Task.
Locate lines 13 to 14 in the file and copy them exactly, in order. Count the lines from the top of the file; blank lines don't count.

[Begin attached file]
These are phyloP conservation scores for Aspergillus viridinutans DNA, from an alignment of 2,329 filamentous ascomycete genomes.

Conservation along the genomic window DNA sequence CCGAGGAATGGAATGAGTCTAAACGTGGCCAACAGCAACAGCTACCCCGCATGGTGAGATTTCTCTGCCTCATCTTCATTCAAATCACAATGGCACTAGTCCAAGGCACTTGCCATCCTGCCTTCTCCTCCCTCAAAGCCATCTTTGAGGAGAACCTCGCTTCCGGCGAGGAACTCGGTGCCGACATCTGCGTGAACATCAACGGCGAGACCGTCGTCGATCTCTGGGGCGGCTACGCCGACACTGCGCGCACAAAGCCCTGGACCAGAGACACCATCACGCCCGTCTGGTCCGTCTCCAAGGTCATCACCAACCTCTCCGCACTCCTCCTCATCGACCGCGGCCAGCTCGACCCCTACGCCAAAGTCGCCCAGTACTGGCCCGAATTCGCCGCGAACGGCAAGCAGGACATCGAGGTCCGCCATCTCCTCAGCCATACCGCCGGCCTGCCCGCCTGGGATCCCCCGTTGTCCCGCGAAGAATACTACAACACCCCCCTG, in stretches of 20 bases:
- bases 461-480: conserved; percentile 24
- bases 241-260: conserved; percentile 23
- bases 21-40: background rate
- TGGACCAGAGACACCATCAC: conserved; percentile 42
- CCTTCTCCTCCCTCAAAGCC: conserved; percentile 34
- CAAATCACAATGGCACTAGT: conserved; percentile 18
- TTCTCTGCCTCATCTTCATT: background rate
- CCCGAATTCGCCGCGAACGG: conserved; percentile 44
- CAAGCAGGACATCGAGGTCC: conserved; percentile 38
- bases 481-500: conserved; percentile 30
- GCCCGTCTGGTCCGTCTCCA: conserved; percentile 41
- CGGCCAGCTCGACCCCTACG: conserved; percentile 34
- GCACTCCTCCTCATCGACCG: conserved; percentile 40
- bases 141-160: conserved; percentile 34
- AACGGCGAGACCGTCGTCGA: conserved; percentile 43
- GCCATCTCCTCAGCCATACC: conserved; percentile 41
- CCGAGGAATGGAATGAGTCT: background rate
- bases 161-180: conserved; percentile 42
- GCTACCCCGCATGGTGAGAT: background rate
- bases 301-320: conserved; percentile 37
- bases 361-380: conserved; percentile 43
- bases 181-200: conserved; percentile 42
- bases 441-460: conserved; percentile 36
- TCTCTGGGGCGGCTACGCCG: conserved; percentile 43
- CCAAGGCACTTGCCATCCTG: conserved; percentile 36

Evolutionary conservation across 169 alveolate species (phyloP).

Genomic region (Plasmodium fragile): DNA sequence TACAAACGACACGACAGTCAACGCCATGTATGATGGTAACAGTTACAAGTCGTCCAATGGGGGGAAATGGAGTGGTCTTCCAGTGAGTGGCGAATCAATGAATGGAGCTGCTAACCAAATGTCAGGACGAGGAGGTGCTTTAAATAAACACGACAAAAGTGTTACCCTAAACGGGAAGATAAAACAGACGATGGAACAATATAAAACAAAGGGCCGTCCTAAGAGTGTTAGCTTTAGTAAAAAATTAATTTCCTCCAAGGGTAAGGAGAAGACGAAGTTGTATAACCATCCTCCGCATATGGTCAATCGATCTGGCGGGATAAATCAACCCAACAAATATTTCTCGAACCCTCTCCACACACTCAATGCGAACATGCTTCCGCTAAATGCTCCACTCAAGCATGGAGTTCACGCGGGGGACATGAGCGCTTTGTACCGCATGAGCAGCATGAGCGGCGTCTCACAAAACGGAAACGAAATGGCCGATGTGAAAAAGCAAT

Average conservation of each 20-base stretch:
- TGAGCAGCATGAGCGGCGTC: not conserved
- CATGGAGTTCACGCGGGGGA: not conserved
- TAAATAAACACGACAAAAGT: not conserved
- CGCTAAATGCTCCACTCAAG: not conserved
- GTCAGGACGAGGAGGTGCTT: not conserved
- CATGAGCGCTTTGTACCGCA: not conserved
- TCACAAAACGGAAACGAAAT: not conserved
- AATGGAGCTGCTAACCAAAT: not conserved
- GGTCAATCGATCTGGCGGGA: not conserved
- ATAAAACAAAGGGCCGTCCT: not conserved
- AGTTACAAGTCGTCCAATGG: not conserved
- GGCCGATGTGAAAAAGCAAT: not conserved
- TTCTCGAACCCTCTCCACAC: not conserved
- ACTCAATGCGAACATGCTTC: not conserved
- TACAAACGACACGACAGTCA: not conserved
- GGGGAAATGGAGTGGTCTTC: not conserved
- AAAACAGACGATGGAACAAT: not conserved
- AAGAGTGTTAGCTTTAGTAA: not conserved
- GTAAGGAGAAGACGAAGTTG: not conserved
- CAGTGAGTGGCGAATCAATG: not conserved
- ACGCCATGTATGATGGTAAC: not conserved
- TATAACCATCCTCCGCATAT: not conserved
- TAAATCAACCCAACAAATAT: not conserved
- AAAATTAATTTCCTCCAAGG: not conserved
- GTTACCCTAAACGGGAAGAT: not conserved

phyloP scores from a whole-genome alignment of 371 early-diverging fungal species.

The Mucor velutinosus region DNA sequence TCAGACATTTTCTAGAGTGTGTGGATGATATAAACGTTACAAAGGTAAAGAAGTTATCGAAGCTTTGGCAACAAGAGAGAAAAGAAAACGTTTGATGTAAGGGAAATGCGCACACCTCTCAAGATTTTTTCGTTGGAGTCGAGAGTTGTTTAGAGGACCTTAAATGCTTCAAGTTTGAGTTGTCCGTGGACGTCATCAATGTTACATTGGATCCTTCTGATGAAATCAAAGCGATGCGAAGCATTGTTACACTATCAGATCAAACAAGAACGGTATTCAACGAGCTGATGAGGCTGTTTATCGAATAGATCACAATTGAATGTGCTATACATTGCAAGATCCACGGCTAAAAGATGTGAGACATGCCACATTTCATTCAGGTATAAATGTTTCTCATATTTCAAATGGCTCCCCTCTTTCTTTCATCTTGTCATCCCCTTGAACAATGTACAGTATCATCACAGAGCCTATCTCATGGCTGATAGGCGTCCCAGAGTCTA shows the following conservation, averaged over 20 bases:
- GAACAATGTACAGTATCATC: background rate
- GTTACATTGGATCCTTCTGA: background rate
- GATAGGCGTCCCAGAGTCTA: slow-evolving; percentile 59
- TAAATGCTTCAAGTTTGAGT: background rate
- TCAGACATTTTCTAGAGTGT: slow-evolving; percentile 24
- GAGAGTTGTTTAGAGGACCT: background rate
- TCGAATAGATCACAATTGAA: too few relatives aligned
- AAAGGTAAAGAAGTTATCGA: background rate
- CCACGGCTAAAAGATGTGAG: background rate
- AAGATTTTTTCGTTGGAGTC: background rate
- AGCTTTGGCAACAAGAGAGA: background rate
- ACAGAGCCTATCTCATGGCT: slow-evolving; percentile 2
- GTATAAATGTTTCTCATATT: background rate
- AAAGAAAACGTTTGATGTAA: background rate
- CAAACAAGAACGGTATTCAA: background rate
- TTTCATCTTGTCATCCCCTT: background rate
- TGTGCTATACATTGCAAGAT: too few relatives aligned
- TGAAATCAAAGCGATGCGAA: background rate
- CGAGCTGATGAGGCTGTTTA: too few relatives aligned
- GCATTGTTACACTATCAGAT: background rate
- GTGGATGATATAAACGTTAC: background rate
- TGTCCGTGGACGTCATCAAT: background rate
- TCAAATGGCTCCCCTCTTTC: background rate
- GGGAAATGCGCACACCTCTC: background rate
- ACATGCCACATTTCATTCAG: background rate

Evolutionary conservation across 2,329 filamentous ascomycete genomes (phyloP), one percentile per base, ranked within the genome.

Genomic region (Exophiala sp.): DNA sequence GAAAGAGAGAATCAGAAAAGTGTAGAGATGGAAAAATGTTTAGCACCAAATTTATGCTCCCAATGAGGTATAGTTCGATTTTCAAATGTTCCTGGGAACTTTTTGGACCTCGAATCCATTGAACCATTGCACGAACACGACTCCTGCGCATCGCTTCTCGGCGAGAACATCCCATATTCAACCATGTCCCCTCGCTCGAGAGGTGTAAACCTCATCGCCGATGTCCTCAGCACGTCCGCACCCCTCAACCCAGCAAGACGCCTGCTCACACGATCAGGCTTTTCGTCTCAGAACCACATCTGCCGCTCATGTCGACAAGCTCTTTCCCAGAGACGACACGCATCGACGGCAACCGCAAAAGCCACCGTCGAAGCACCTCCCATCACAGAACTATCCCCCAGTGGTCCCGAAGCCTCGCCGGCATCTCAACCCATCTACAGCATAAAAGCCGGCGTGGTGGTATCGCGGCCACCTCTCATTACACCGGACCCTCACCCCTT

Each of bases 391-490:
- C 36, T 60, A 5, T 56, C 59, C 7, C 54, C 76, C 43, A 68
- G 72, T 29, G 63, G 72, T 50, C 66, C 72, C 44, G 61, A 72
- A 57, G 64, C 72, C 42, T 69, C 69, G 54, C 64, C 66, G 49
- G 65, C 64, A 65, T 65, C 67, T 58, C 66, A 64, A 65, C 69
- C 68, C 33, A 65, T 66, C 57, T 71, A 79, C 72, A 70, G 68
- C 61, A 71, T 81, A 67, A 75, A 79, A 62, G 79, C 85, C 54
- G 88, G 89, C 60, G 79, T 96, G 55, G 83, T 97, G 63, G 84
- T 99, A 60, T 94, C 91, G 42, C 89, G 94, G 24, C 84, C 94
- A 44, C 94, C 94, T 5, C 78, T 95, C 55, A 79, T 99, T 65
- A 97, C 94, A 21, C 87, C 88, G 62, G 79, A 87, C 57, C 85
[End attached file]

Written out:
- GCCCGTCTGGTCCGTCTCCA: conserved; percentile 41
- CGGCCAGCTCGACCCCTACG: conserved; percentile 34